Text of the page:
Saturday, September 10, 2011

#17: See the Burning of Zozobra.

   One of New Mexico's oldest traditions is the burning of Old Man Gloom, or Zozobra. Santa Fe has celebrated an annual Fiesta since 1712; however with time the tradition faded.  Thus eighty seven years ago, in an effort to revive the tradition, Santa Fe started the burning of Zozobra.
 Meet Zozobra.
This fifty foot bogeyman taunts children, brings sorrow to the town's citizens, and is responsible for the travails of the previous year. He is made out of shredded paper, muslin, a wooden skeleton, pizza pans, and wire mesh. It takes about 3 weeks to make his different parts, and he is assembled the morning before the event. I guess local school children can come and watch the assembly during the day, as a field trip.
 Everyone has a chance to put things that remind them of gloomy events, during the previous year, into the gloom box that will be burned. People have been known to put bills, divorce papers, photos, letters, even wedding dresses, or just a note of an event into the gloom box.
 The gloom box is then carried over to, and placed in the grumpy old man at dusk. As Zozobra burns, all your sorrows from the previous year are suppose to go with him and his ashes.
 Zozobra is also a marionette, which means that throughout the evening he moves. The movement became gradually more frequent. His buttons turned on and changed colors, and his eyes glowed a vibrant green.
 Justin and I were both stamped and caught glow sticks that someone one threw in our direction, while patiently waiting for the winds to die down, so the fire marshal would allow the burn. Unfortunately, that meant about another hour of a terrible band trying to appease the large crowd of about 25,000 people.
 Finally the winds calmed, and the show began. The wizard of the ceremony came out, and accused Zozobra of his crimes. He then asked the people of Santa Fe what we see fitting, as his punishment.  "Burn Him!" yelled the whole crowd in response. Little "gloomies" (children ages 10-14 dressed in white cloaks), then marched around solemnly; they warned him of his fate.  Next came the fire dancers, which aggravated the old man.  The sight of fire caused him to begin groaning, and swaying aggressively.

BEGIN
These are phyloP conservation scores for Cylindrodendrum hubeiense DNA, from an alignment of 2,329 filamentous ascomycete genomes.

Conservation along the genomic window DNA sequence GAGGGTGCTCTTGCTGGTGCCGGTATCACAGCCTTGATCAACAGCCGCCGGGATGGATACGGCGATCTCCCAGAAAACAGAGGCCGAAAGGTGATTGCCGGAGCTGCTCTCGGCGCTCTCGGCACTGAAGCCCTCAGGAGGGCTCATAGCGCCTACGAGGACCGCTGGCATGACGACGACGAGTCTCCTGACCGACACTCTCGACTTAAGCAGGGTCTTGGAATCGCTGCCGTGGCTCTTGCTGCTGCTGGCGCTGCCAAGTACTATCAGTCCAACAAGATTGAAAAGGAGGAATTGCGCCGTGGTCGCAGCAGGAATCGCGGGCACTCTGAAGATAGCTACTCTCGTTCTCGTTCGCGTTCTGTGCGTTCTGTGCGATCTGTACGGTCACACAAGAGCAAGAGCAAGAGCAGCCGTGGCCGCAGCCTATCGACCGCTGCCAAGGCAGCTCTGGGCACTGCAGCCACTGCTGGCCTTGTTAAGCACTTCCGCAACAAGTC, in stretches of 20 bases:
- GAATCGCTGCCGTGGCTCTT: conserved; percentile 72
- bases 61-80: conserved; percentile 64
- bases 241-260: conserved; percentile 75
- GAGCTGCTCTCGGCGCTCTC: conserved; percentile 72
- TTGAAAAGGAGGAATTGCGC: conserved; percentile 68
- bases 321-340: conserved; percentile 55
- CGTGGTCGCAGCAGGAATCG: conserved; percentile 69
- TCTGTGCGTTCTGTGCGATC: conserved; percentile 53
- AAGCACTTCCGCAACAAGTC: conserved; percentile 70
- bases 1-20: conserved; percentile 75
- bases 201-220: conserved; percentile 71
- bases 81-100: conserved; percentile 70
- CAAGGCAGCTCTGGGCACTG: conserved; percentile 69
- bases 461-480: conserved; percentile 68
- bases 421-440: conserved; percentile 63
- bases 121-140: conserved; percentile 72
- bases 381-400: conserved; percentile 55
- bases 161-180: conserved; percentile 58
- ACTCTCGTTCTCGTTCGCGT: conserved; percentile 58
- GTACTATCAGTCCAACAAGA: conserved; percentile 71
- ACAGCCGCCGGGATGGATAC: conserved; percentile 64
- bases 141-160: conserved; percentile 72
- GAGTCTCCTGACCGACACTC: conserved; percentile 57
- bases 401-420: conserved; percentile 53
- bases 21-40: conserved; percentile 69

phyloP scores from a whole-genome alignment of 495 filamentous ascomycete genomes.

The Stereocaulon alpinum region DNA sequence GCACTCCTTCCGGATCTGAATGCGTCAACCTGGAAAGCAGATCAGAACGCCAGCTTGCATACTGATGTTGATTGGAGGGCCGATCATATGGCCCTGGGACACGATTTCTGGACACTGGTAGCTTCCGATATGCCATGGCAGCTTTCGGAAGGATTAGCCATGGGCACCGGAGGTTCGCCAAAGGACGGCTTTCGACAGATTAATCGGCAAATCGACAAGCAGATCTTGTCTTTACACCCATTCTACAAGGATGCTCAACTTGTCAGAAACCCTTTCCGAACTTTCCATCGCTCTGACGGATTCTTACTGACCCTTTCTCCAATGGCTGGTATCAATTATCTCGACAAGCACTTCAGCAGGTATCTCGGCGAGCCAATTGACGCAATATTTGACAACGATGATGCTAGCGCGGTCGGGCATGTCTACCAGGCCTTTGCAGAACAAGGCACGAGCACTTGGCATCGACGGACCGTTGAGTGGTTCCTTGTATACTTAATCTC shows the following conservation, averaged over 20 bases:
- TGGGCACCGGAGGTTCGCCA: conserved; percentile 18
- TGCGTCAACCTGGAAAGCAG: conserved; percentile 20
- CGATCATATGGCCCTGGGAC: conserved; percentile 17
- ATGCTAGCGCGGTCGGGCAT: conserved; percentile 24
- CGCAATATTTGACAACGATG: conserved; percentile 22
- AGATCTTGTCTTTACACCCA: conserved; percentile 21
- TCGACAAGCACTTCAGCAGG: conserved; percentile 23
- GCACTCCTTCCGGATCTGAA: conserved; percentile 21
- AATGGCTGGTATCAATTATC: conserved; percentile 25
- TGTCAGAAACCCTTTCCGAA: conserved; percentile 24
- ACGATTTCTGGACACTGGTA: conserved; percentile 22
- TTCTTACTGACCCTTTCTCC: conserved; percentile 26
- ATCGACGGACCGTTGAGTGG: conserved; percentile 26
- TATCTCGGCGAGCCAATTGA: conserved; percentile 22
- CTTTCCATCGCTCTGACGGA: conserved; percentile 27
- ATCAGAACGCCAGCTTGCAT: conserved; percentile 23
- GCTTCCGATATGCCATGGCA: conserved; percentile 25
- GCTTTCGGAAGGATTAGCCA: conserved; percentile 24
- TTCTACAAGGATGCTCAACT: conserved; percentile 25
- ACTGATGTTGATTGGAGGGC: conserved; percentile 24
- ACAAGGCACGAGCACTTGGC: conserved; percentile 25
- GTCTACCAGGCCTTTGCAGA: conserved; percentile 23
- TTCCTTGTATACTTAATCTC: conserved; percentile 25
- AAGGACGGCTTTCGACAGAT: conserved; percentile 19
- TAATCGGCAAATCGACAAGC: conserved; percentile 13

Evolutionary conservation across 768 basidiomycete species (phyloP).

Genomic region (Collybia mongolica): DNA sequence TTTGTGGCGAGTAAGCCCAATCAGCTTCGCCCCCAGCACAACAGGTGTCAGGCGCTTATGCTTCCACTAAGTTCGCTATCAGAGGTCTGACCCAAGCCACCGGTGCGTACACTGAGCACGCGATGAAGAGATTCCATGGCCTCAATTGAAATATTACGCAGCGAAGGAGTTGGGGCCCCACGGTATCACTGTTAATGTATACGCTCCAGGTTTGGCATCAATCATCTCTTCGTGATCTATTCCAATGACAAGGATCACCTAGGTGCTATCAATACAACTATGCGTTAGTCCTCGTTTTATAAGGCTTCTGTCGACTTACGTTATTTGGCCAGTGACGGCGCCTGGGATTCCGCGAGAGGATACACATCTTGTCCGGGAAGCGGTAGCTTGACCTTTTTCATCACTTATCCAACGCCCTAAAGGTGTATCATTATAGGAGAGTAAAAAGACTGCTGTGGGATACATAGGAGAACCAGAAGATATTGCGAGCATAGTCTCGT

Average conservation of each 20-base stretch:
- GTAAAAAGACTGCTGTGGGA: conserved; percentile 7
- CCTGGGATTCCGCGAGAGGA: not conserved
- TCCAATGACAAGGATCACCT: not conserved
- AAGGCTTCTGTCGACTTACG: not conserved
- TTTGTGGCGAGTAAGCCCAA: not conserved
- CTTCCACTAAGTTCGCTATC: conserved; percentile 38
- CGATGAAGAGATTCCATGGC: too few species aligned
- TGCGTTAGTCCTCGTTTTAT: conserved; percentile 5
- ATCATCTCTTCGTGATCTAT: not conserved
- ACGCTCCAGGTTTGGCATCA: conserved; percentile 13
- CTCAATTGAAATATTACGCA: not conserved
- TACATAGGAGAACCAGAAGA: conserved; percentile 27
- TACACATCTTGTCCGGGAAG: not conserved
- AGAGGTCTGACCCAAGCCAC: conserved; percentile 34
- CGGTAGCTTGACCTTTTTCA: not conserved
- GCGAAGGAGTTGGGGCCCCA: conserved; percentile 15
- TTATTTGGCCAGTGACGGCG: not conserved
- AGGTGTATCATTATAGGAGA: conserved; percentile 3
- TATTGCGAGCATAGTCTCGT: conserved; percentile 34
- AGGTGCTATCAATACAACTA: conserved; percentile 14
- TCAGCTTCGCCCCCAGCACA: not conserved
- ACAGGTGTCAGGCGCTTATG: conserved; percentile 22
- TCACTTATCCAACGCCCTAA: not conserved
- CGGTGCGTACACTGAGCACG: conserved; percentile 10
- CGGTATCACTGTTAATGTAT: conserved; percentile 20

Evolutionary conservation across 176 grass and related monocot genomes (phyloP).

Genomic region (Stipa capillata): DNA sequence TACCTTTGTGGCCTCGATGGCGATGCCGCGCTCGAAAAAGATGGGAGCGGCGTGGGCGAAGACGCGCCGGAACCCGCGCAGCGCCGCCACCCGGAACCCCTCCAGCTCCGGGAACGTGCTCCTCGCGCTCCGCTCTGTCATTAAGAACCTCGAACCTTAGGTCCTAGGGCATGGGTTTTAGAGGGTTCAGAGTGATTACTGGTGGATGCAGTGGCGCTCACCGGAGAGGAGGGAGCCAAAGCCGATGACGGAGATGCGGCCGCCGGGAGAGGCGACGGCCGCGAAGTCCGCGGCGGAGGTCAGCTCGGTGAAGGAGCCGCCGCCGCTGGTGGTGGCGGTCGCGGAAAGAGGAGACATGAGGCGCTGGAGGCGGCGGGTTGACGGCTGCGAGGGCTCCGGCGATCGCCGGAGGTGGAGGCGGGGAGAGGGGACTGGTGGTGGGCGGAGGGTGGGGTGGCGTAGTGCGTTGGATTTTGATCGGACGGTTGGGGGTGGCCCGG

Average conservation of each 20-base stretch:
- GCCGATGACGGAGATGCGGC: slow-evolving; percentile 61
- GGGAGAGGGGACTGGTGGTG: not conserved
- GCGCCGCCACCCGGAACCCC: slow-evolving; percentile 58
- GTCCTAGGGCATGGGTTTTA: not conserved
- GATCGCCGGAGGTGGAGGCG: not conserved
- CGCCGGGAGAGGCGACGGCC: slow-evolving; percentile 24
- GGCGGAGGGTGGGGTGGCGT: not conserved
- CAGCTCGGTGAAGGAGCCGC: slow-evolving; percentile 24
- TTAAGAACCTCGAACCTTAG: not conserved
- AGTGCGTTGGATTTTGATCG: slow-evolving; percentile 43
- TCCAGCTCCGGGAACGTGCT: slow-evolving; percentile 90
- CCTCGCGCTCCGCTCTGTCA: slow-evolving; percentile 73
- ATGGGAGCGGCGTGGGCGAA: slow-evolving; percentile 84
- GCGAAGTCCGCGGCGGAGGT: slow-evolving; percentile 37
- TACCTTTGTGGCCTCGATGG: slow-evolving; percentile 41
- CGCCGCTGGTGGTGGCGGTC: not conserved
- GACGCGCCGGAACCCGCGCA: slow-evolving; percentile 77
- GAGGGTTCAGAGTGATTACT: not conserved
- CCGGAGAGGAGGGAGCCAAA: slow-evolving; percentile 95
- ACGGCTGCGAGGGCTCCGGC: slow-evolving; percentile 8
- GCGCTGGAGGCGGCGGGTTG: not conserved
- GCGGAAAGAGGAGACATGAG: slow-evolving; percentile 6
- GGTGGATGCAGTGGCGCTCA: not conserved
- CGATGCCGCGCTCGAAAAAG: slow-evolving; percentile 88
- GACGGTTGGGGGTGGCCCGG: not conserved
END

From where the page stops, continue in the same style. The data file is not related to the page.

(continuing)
Finally, when you don't think you can take the anticipation much longer, he explodes into to flames.
Words can't describe what it is like to watch something 50 feet tall burst into flames.  In addition, to watch him flailing around and groaning is entirely impressive.
 Then without notice, he drops and crumbles to just a pile of burning timbers on the ground.  This moment causes a celebration of great merriment, as the crowd rejoices.  Well, why not?  They have just watched their troubles disappear!

Justin and I had a blast at this fiesta!  I had always thought this event was crazy, and was going to be a stress with the huge crowd. I guess that's why, even though living in New Mexico all my life, I had never been. They go to great lengths to make this event "family friendly."  They really make it easy and convent to park your car, and then ride to this fun event.  It is something I will definitely go to again!


Morgan said...

This looks like so much fun! I'll have to add it to my list of things to do here in New Mexico

Theresa said...

I have never been either! It does look really fun :)